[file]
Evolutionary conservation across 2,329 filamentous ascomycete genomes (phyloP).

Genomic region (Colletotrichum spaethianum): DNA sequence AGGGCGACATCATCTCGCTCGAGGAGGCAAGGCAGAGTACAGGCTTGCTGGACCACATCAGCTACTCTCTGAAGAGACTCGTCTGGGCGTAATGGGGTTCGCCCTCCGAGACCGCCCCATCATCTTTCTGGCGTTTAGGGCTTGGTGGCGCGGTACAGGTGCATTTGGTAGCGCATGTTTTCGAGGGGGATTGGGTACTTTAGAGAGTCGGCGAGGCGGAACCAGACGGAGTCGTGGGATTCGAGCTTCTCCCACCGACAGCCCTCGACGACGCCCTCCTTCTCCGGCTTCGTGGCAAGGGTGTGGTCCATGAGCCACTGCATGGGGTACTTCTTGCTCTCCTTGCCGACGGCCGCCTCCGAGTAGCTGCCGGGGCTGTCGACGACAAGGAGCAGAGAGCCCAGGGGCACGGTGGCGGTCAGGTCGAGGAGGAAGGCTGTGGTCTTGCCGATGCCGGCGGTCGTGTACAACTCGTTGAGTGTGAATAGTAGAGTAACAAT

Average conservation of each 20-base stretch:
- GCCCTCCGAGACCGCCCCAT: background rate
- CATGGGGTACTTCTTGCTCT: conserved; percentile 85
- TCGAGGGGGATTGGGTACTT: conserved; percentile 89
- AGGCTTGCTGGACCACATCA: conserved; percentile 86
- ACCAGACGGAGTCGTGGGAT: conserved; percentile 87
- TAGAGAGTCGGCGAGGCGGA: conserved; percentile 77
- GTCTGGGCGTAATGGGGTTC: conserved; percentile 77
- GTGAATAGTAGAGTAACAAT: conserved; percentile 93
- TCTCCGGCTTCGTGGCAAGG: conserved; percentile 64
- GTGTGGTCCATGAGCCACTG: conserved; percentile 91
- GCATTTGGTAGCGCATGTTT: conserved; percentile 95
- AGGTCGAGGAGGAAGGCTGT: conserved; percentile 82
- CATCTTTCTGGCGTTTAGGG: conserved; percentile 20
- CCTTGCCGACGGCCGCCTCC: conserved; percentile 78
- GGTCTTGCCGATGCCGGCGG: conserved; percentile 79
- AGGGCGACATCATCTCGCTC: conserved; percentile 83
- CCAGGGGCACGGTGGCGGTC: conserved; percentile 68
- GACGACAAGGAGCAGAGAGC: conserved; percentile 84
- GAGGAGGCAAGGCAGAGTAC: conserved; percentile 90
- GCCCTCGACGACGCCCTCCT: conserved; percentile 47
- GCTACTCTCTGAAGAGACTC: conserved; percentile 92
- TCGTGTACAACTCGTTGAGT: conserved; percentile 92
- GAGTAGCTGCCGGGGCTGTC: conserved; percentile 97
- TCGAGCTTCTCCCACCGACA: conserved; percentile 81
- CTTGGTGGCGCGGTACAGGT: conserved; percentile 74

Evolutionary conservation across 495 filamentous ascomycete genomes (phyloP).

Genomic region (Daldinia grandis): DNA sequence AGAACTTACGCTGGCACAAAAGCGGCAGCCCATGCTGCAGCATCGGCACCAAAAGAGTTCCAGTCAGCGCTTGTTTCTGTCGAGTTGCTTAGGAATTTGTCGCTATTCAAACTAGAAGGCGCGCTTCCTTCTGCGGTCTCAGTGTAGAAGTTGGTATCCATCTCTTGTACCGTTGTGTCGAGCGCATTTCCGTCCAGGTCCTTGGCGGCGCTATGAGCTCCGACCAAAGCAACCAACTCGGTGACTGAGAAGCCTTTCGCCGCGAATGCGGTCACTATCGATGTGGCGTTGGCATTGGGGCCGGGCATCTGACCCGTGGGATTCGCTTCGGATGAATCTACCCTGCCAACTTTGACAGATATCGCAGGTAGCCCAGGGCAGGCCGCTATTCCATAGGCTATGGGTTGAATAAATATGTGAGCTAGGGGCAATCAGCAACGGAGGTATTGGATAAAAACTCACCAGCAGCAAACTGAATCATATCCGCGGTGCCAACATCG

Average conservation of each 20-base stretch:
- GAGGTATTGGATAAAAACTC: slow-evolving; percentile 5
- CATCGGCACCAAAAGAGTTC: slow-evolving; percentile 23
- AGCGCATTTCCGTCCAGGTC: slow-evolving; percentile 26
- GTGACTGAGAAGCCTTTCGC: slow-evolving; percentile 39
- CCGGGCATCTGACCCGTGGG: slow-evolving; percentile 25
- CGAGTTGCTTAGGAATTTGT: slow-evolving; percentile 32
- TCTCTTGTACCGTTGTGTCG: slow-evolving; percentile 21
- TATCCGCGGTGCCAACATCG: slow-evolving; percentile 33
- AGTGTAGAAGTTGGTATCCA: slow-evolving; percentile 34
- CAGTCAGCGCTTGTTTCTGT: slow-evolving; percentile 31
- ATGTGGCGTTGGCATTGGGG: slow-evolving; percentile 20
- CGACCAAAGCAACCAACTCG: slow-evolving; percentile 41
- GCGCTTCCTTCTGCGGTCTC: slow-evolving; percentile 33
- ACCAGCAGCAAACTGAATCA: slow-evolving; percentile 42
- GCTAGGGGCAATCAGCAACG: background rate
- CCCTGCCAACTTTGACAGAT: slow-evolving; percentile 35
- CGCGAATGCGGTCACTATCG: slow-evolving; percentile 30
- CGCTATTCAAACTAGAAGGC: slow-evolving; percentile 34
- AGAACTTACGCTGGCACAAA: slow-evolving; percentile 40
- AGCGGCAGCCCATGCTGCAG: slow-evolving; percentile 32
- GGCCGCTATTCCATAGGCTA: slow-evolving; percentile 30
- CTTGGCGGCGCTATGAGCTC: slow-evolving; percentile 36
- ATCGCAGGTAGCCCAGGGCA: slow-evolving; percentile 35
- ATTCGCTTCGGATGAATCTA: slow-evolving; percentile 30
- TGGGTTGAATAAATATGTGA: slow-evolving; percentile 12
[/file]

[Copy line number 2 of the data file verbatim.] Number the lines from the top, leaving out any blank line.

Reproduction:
Genomic region (Colletotrichum spaethianum): DNA sequence AGGGCGACATCATCTCGCTCGAGGAGGCAAGGCAGAGTACAGGCTTGCTGGACCACATCAGCTACTCTCTGAAGAGACTCGTCTGGGCGTAATGGGGTTCGCCCTCCGAGACCGCCCCATCATCTTTCTGGCGTTTAGGGCTTGGTGGCGCGGTACAGGTGCATTTGGTAGCGCATGTTTTCGAGGGGGATTGGGTACTTTAGAGAGTCGGCGAGGCGGAACCAGACGGAGTCGTGGGATTCGAGCTTCTCCCACCGACAGCCCTCGACGACGCCCTCCTTCTCCGGCTTCGTGGCAAGGGTGTGGTCCATGAGCCACTGCATGGGGTACTTCTTGCTCTCCTTGCCGACGGCCGCCTCCGAGTAGCTGCCGGGGCTGTCGACGACAAGGAGCAGAGAGCCCAGGGGCACGGTGGCGGTCAGGTCGAGGAGGAAGGCTGTGGTCTTGCCGATGCCGGCGGTCGTGTACAACTCGTTGAGTGTGAATAGTAGAGTAACAAT